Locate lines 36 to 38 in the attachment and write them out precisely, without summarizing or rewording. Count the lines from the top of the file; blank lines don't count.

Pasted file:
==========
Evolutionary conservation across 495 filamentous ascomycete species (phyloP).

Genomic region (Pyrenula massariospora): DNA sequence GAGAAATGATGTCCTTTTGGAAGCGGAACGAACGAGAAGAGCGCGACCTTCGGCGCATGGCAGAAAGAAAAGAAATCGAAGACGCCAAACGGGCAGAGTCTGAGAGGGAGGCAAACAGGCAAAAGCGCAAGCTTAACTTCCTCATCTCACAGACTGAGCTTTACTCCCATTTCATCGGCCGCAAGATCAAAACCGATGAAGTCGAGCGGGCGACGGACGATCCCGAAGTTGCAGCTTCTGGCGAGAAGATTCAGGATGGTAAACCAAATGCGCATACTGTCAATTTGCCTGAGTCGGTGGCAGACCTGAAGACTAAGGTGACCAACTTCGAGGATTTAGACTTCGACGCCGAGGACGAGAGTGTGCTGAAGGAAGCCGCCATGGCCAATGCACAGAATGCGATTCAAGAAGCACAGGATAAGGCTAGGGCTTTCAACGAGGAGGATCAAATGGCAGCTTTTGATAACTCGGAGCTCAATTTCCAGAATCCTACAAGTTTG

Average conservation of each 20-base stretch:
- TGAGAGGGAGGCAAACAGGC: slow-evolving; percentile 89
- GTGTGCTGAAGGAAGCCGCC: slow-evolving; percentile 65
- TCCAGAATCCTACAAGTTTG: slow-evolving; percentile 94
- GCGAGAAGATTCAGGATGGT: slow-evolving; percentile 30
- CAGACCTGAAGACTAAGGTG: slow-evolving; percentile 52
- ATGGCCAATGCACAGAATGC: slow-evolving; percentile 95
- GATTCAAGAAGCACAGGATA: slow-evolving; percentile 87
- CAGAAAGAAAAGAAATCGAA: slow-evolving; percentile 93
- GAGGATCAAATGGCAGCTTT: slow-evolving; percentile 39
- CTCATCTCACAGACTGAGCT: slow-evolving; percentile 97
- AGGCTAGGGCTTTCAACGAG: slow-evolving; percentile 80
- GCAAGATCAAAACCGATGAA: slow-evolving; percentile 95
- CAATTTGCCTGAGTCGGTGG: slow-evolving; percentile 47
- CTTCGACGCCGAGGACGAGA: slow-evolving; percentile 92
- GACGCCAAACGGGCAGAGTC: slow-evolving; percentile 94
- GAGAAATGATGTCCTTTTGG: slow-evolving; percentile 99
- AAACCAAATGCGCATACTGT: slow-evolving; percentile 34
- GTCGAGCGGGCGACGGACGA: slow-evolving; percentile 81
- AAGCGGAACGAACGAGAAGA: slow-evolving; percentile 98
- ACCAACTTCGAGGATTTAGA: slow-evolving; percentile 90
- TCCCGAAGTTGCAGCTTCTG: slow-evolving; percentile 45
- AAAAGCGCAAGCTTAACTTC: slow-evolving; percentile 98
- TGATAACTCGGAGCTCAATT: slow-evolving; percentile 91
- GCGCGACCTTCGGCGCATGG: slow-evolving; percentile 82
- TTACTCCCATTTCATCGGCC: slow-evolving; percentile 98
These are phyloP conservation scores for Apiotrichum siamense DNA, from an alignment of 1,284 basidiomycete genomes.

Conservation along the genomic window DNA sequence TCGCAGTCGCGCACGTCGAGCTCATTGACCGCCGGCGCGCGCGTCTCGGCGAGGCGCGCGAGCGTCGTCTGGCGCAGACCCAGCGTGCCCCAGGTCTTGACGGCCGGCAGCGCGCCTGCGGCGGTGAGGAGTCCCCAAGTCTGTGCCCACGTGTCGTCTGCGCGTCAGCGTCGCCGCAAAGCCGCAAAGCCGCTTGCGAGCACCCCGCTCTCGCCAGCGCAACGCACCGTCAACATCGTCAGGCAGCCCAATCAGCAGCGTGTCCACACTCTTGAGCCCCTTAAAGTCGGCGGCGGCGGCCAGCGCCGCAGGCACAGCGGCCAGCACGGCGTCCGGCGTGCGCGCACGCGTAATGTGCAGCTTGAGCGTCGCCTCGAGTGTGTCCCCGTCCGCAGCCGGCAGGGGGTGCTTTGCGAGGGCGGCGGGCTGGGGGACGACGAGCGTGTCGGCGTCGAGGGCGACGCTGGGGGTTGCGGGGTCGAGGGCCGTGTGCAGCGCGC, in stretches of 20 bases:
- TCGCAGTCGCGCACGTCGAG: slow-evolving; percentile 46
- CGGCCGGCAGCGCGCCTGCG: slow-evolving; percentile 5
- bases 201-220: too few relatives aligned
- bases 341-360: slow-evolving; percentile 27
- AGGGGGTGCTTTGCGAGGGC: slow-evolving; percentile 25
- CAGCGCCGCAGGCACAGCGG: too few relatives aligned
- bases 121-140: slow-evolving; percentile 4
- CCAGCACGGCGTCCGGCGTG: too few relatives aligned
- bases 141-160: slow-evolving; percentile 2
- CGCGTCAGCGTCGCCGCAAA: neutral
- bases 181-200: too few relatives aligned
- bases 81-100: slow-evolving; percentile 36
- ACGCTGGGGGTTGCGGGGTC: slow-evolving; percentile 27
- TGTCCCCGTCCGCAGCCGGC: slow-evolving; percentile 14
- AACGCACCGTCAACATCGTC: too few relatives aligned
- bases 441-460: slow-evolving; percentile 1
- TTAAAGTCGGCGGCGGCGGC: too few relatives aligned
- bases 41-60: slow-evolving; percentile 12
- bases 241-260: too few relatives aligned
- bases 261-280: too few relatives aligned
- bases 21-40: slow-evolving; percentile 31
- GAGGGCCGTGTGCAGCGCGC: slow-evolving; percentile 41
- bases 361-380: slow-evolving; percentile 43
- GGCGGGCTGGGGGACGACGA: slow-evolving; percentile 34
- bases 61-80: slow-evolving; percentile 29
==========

- CAGCGCCGCAGGCACAGCGG: too few relatives aligned
- bases 121-140: slow-evolving; percentile 4
- CCAGCACGGCGTCCGGCGTG: too few relatives aligned